Many times a lender or creditor will enter into a contract with a corporation or business entity and request that the signer or owner of the business personally guaranty all amounts due. There is a very specific legal way this should be done for the guaranty to be enforceable.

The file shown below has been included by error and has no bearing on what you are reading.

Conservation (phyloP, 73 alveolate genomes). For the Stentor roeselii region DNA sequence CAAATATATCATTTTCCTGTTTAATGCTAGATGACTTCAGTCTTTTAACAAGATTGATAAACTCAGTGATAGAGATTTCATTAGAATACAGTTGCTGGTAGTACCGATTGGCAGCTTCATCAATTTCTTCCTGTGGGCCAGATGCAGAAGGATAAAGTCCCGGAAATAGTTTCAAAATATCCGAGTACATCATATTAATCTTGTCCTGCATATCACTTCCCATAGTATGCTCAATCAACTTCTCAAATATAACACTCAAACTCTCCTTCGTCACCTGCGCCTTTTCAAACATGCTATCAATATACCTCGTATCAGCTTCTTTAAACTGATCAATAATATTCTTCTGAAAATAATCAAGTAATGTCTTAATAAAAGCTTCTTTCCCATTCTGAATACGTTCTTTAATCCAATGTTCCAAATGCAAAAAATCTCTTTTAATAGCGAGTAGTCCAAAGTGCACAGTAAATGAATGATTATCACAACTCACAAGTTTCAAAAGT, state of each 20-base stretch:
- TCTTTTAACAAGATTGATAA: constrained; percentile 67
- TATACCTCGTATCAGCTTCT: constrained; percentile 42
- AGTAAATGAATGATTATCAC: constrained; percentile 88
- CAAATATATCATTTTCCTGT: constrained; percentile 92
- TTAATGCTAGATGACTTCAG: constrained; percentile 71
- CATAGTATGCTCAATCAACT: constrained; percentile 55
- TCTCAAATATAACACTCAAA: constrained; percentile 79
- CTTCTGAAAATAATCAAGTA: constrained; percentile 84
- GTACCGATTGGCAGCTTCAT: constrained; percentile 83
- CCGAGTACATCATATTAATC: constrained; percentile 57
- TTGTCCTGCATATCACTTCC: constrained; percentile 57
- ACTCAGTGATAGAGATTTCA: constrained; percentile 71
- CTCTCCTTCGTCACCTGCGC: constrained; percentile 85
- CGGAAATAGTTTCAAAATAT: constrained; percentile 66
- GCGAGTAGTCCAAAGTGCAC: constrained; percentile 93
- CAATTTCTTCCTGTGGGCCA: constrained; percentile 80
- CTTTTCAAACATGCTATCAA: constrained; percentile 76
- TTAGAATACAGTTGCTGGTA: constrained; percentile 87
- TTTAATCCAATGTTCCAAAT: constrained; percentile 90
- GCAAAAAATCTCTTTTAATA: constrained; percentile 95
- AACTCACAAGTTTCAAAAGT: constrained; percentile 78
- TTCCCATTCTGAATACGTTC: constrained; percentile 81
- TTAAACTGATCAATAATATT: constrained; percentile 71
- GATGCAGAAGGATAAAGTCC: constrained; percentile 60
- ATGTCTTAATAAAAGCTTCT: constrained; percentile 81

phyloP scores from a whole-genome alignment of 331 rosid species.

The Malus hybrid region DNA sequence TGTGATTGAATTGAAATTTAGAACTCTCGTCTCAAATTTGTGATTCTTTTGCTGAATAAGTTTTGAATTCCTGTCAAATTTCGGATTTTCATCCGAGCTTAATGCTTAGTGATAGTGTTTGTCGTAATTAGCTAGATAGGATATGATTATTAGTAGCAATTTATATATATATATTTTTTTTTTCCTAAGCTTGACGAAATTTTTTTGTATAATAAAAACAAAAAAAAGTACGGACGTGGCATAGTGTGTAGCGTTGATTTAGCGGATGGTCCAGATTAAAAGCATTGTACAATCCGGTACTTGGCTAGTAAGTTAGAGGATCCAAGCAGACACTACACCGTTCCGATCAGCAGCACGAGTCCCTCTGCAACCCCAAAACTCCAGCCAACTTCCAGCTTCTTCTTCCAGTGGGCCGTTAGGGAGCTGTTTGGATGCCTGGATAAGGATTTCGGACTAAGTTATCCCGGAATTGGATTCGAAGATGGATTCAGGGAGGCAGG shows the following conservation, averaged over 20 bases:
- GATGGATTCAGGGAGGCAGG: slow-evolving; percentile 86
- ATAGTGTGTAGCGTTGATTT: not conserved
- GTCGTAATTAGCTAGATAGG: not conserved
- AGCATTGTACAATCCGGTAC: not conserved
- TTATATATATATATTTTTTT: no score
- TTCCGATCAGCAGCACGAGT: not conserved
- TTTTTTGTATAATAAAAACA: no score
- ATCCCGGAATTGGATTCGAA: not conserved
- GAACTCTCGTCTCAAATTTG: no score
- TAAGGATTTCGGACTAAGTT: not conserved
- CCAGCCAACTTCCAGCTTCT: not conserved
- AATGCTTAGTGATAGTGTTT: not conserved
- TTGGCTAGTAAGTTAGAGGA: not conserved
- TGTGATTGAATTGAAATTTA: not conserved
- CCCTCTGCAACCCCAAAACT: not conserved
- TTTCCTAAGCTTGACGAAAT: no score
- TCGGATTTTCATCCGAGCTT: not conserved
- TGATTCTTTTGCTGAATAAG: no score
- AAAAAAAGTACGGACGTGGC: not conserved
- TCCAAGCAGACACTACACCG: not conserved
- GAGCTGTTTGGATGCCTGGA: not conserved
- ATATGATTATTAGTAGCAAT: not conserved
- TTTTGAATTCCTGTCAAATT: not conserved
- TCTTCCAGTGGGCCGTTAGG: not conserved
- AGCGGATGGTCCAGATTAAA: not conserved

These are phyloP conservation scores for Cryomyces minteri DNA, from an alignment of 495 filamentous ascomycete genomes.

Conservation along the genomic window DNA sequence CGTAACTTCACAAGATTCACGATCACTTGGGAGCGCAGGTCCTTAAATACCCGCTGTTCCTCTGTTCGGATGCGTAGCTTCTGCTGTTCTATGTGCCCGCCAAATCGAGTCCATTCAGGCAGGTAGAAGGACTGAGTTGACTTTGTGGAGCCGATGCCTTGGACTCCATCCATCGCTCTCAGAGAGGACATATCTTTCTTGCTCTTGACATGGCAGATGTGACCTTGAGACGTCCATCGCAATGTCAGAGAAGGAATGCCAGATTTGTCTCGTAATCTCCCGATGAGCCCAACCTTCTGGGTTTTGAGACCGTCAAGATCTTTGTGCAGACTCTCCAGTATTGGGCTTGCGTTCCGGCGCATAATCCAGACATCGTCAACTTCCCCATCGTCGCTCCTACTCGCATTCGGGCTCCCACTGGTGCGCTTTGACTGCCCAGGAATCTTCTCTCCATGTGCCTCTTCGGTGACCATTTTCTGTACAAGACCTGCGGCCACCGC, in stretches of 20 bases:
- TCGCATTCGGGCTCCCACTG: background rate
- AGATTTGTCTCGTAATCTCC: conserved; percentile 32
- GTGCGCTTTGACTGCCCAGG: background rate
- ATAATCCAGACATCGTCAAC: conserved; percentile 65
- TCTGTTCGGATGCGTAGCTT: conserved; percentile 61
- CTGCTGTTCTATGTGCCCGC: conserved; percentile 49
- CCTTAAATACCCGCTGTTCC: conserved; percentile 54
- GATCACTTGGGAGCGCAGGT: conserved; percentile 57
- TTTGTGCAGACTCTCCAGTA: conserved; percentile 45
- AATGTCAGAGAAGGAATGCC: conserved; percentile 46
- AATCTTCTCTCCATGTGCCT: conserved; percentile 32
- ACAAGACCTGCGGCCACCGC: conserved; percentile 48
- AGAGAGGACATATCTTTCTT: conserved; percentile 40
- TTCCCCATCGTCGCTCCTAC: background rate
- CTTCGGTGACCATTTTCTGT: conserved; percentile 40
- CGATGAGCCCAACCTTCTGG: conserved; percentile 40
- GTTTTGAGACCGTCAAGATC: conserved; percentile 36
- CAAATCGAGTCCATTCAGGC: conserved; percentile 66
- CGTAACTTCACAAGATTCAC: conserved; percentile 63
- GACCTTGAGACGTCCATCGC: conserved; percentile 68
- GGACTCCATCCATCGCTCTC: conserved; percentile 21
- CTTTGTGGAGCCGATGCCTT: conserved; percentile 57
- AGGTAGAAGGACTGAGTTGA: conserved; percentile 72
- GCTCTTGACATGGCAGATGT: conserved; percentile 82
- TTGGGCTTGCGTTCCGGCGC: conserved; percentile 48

When weighing whether a signatory intended to sign in his corporate or individual capacity, the question is whether “the language of the so called guaranty clause is sufficient to manifest a clear and explicit intent by [the signatory] to assume a personal guaranty contract.” Wired Music, Inc. v. Great River Steamboat Co., 554 S.W.2d 466, 469 (Mo. Ct. App. 1977). The presumption is it “was the agent’s intention to bind his principal and not to incur personal liability.” Id. at 468. Thus, Missouri has adopted the policy that “in order to hold a corporate officer individually liable in signing a contract of guaranty…the officer should sign the contract twice[,] once in his corporate capacity and once in his individual capacity.” Capitol Group, Inc. v. Collier, 365 S.W.3d 644, 648 (Mo. Ct. App. 2012). “By signing the contract twice, the officer executing the contract for his corporation clearly manifests his intent to assume personal liability.” Id.